on life. HOT is always looking for ways to improve the instructions and
training to new mappers. For many their first language is not English,
French or German. LearnOSM http://learnosm.org has had a lot of input from
the HOT community.
We are seeing more boots on the ground, in Nepal Kathmandu Living Labs
recognise the need for better mapping and they know GIS very well. In
Zambia, Africa I'm seeing joint projects with the local government using
their GIS specialists with a mixture of armchair mappers and boots on the
ground. The armchair mappers can cover a large area fairly quickly but the
local knowledge helps as well. The locals have a much better idea of the
priorities to be mapped. That one was fun the city thought there might be a
thousand buildings in one section of the city, the project mapped six
thousand which had implications for schooling and other services.
The roots of OSM has always been the local community. Currently I think
you'll find that the local communities in Africa and other places are quite
happy to accept groups of buildings being tagged as landuse=residential
provided they have the correct the tags if need be. If they are unhappy
with the present tagging process then I feel sure that HOT will take their
opinions into account.
If you can identify an issue then please identify it and people such as the
HOT training group will see if it can be clarified but to say only those
settlements in Africa that have been verified by boots on the ground which
is what you appear to be saying is an issue, is more difficult. More than
95% will be correctly tagged. OSM never has been prefect, I recall a very
negative reaction when locally I retagged highway=traffic_light to
highway=traffic_signals as per the wiki map features.
On 25 July 2017 at 09:54, Christoph Hormann <osm at imagico.de> wrote:
> On Monday 24 July 2017, Gysler Castelino wrote:
> > [...] Typically, Missing Maps
> > (see e.g. http://tasks.hotosm.org/) often includes the instruction to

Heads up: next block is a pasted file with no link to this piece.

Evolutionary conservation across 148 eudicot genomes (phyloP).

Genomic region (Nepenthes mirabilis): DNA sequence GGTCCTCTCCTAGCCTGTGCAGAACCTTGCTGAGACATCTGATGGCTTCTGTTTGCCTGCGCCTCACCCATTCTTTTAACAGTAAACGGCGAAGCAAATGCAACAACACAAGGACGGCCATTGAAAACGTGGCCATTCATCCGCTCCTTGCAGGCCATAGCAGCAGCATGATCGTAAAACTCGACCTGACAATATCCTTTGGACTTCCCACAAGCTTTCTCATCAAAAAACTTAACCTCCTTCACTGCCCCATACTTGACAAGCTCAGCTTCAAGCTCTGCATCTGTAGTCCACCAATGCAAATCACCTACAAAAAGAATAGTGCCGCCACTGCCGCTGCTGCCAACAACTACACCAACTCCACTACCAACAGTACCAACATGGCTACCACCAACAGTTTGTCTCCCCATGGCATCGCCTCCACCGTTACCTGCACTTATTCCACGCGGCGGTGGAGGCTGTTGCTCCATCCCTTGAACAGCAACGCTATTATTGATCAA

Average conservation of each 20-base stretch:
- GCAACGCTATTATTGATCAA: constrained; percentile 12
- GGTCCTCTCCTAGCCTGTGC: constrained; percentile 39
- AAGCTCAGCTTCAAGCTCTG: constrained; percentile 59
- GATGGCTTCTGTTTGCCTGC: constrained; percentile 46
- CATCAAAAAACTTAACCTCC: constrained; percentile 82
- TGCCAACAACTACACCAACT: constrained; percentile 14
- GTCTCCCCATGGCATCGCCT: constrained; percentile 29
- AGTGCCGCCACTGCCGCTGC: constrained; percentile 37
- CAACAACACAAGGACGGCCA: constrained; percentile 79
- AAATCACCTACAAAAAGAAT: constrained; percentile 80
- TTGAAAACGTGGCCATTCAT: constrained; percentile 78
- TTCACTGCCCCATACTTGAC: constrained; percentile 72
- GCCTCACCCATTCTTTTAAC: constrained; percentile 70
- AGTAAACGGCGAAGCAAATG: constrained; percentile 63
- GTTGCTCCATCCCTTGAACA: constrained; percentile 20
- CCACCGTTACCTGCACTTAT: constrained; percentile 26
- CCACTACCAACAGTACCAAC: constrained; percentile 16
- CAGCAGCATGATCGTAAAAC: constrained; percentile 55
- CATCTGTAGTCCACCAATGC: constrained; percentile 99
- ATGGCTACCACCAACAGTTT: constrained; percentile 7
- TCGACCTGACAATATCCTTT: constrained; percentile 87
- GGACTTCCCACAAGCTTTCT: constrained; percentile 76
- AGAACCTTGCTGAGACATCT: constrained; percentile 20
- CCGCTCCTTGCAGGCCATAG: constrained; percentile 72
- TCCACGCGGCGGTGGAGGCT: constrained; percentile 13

> > map (1) buildings, and then (2) group buildings into residential
> > areas. However, the 'residential area' definition is tricky, and
> > volunteer mappers don't apply it consistently, plus it may cross your
> > task boundary. So we'd like to find a way to consistently add
> > 'residential area outlines' after the buildings have been added.
> It should be clearly said that the reason for widespread incorrect use
> of the landuse=residential tag in HOT project areas are the incorrect
> instructions typically given in HOT tasks to mechanically cluster
> buildings and draw abstract wrapper polygons around them independent of
> both the primary purpose of the buildings and the actual use of the
> I am frequently amazed by the complete lack of distinct mentioning of
> the need of verifiability for information entered into the OSM database
> (both geometries and tags) in HOT instructions. Mapping instructions
> like in  to me seem just schocking - not only in light of the
> projects in question but also because of what is presented there to OSM
> newbies as good practice.
> Fixing that is not a matter of technological measures and mapping tools,
> it is a matter of developing and communicating a mapping culture based
> on OSMs good practice .
>  http://wiki.openstreetmap.org/wiki/Good_practice
> Christoph Hormann
> talk mailing list
> talk at openstreetmap.org